Hazinedar

Hazinedar or Haznadar is a title in Ottoman Empire hierarchy. Depending of the suffix or prefix it had different meanings. The English language translation of the word is a treasurer.

Bas Kadın

Ottoman court or the culture that evolved around the court of the Ottoman Empire was known as the "Ottoman Way". To get a high position in the empire, one must have been skilled in the Way. It included both knowing Persian, Arabic and Ottoman Tur ...

Enderûn

Enderûn was the term used in the Ottoman Empire to designate the "Interior Service" of the Imperial Court, concerned with the private service of the Ottoman Sultans, as opposed to the state-administrative "Exterior Service". Its name derives from ...

1455 defter of the Brankovic lands

The Ottoman cadastral tax census of 1455 in the Brankovic lands recorded: 13.693 adult males, 14.087 household heads 480 widows and 13.607 adult males. 480 villages, 12.985 dwellings, Yugoslav and Serbian scholars have researched the defter, conc ...

Halime Hatun

Her origins are unknown; she is variously referred to as "Hayme Ana" and "Khaimah" in later mentions, and is not mentioned by name at all in the earliest Ottoman histories written in the 15th century. Hayme Ana is also a traditional name of Ertuğ ...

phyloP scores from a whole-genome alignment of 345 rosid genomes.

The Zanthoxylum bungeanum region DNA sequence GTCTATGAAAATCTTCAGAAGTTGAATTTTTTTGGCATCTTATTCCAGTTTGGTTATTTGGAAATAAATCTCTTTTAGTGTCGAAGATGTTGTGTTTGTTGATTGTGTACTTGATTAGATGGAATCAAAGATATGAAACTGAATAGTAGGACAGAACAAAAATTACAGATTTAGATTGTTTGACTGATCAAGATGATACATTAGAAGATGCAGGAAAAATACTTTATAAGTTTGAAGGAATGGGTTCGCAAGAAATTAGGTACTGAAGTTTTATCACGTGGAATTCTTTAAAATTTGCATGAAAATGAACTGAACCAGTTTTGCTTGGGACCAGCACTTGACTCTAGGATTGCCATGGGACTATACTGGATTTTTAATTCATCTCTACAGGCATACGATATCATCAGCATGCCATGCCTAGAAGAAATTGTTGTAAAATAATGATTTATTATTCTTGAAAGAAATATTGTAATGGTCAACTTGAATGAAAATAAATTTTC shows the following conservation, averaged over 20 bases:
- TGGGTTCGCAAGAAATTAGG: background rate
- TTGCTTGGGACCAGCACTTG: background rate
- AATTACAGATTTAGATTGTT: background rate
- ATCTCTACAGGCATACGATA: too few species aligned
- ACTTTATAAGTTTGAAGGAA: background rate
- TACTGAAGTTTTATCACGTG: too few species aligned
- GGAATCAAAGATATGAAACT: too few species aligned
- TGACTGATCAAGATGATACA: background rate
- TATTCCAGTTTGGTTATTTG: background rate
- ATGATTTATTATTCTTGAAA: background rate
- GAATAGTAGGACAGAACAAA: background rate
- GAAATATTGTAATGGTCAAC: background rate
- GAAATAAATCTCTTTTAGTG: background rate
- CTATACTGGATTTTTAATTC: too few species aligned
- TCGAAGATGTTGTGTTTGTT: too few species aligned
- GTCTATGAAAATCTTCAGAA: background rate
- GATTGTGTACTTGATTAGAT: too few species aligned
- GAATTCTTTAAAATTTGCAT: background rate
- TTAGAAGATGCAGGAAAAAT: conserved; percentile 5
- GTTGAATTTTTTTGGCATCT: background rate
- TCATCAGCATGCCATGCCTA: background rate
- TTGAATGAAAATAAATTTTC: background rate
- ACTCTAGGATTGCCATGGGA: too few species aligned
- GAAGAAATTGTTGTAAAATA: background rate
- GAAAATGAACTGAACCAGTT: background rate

Hayme Hatun

Hayme Hatun, also known as Hayme Ana, was the grandmother of Osman I, founder of the Ottoman Empire and the mother of Ertuğrul Gazi, the leader of the Kayı clan of the Oghuz Turks.

Humasah Sultan (daughter of Sehzade Mehmed)

Humasah Sultan was an Ottoman princess, the daughter of Sehzade Mehmed and the granddaughter of Sultan Suleiman the Magnificent of the Ottoman Empire, and his favourite consort and legal wife Hurrem Sultan.

Sehzade

Sehzade is the Turkish form of the Persian title Shahzade, and refers to the male descendants of an Ottoman sovereign in the male line. This title is equivalent to "prince of the blood imperial" in English.

Sultan Hatun

Sultan Hatun was a Turkish princess, the daughter of Isfendiyar Bey, eighth ruler of the Isfendiyarids. She was the wife of Sultan Murad II of the Ottoman Empire.

Agha of the Janissaries